For Kenny star Shane Jacobson, the family history that he was already aware of was already incredibly intriguing: his father, Ron, was born into a family of carnival workers and lived in a tent until he was 21.
They know nothing of their ancestry, but Shane is convinced they come from Viking stock. His crusade will take him to Finland where Shane’s great grandfather took drastic steps that echo down the Jacobson line.
His journey will take Shane to a medieval church where his ancestor was forced to sit on a shaming stool to atone for her sexual crimes. His search for the truth behind his Viking roots is answered, and in a farmhouse Shane finds his extended Finnish family.
We caught up with Shane ahead of his episode premiere on SBS to find out how we felt about his incredibly colourful and revealing journey.
Q. What was the most interesting thing you learned about yourself during the series?
The more I learnt about my family's past, the more I wanted to know, it was interesting to me that once you start to scratch the surface how quickly you begin to want to uncover everything.
Q. Was your journey an emotional one? What triggered the strongest feelings along the way?
It was far more emotional than I expected. Our family had such limited knowledge of our past and therefore I never felt that connected to my ancestors, but once I started to learn of their lives I felt very connected to them and instantly felt for their circumstances.
Q. How does knowing about your family history change how you see yourself and your family?
It doesn’t change how I feel about my family, but it certainly has connected us with a past that was once a mystery to us all. Feels great to be honest.
Q. What was the hardest thing for you to learn or accept about your family?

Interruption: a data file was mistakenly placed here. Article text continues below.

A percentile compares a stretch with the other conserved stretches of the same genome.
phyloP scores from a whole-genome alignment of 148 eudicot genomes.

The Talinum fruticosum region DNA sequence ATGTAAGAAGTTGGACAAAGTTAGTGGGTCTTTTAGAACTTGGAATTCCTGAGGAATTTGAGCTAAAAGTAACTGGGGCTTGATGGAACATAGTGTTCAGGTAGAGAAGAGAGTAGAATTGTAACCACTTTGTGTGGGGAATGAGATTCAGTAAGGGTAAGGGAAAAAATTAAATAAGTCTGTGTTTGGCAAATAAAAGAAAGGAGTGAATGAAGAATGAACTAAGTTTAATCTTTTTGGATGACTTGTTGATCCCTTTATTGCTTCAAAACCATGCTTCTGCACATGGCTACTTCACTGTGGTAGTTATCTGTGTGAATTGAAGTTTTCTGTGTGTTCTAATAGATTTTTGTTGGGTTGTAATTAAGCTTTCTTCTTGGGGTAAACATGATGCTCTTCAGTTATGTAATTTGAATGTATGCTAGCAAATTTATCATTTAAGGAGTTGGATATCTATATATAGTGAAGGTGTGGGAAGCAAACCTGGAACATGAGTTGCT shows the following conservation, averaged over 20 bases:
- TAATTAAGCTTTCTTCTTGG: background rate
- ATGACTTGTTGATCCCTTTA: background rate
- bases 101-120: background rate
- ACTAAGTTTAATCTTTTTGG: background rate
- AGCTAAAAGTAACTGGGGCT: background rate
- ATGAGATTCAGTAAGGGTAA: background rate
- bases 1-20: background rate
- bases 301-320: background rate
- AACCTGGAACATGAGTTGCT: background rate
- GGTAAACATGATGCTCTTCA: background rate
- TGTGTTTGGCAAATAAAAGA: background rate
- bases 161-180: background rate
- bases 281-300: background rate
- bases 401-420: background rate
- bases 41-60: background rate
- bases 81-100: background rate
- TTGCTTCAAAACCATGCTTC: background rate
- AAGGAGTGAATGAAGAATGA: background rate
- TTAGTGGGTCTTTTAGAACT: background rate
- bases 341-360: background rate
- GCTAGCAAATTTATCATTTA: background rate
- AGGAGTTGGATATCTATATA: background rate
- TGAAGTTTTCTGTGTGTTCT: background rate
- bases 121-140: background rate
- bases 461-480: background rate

My ancestors never had it easy, and I often think about how lucky we have it today by comparison. It's not that I can't accept it about them it's just a pity they had to endure it.
Q. Who, out of your ancestors would you most like to sit down and have a drink with and why?
My great grandfather, because he is the reason that my bloodline of Jacobson’s exist in Australia.
Q. Do you see a connection between any of your own traits that could be attributed to your ancestors? How so?
I have always believed my family to be a fairly hardy, robust and hard working mob, and now I know it comes from a long line of characters with the same strength and endurance.
Q. Do you have any advice for anyone hoping to seek out their own family tree?
I highly recommend it. It is truly thrilling to chase down the details of your ancestors and re-live lives that have already been lived. You will feel more connected to your ancestors the second you start to get a tiny bit of detail on them and before you know it you are cheering their victories and feeling the pain of their struggles. It truly is an amazing ride.
Q. How did the reality of filming WDYTYA differ from your expectations?
It becomes a very personal and emotional journey very quickly. What starts as a fact finding mission soon becomes an emotional ride into your unknown past. It's an emotional roller coaster.
Q. What was the best thing about the experience?
The fact that my family, my children and all of our future children will have this information forever is better than holding Willy Wonka's golden ticket. His ticket just got you into a factory. The WDYTYA ticket takes you on a journey into your family's history spread across the planet.
Q. Are there any lessons that contemporary Australians could draw from your own family history and experience?
I think all people from anywhere should never forget the struggles and victories of the people before us that we all now benefit from.
Watch Shane's episode of Who Do You Think You Are? on Tuesday 10 July at 7.30pm on SBS. Or stream it now at SBS On Demand: